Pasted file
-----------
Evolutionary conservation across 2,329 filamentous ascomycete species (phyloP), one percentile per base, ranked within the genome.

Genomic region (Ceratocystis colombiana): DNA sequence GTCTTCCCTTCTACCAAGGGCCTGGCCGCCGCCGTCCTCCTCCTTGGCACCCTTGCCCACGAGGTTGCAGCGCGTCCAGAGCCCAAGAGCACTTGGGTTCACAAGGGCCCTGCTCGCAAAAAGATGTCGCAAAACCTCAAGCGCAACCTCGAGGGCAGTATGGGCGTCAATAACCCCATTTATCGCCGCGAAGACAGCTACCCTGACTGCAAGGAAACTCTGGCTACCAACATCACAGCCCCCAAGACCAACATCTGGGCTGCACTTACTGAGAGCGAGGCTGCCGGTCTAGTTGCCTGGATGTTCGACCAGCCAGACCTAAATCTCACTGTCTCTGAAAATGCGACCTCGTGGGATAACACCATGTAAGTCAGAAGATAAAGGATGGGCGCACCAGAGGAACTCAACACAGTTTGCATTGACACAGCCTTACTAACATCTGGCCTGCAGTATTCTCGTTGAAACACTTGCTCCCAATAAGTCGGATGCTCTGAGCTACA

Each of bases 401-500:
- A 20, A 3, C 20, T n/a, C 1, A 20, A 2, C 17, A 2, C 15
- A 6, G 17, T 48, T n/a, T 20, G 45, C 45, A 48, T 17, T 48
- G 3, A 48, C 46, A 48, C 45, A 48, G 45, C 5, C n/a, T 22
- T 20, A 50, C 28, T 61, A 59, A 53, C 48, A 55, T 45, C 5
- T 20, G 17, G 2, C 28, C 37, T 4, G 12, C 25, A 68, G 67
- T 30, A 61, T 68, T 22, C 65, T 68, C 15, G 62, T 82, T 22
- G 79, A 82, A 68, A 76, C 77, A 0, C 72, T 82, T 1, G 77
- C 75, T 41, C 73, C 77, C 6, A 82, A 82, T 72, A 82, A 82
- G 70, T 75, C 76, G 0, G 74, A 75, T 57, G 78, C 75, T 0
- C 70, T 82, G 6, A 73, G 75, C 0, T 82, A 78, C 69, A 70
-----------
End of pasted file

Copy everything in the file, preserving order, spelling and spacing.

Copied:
Evolutionary conservation across 2,329 filamentous ascomycete species (phyloP), one percentile per base, ranked within the genome.

Genomic region (Ceratocystis colombiana): DNA sequence GTCTTCCCTTCTACCAAGGGCCTGGCCGCCGCCGTCCTCCTCCTTGGCACCCTTGCCCACGAGGTTGCAGCGCGTCCAGAGCCCAAGAGCACTTGGGTTCACAAGGGCCCTGCTCGCAAAAAGATGTCGCAAAACCTCAAGCGCAACCTCGAGGGCAGTATGGGCGTCAATAACCCCATTTATCGCCGCGAAGACAGCTACCCTGACTGCAAGGAAACTCTGGCTACCAACATCACAGCCCCCAAGACCAACATCTGGGCTGCACTTACTGAGAGCGAGGCTGCCGGTCTAGTTGCCTGGATGTTCGACCAGCCAGACCTAAATCTCACTGTCTCTGAAAATGCGACCTCGTGGGATAACACCATGTAAGTCAGAAGATAAAGGATGGGCGCACCAGAGGAACTCAACACAGTTTGCATTGACACAGCCTTACTAACATCTGGCCTGCAGTATTCTCGTTGAAACACTTGCTCCCAATAAGTCGGATGCTCTGAGCTACA

Each of bases 401-500:
- A 20, A 3, C 20, T n/a, C 1, A 20, A 2, C 17, A 2, C 15
- A 6, G 17, T 48, T n/a, T 20, G 45, C 45, A 48, T 17, T 48
- G 3, A 48, C 46, A 48, C 45, A 48, G 45, C 5, C n/a, T 22
- T 20, A 50, C 28, T 61, A 59, A 53, C 48, A 55, T 45, C 5
- T 20, G 17, G 2, C 28, C 37, T 4, G 12, C 25, A 68, G 67
- T 30, A 61, T 68, T 22, C 65, T 68, C 15, G 62, T 82, T 22
- G 79, A 82, A 68, A 76, C 77, A 0, C 72, T 82, T 1, G 77
- C 75, T 41, C 73, C 77, C 6, A 82, A 82, T 72, A 82, A 82
- G 70, T 75, C 76, G 0, G 74, A 75, T 57, G 78, C 75, T 0
- C 70, T 82, G 6, A 73, G 75, C 0, T 82, A 78, C 69, A 70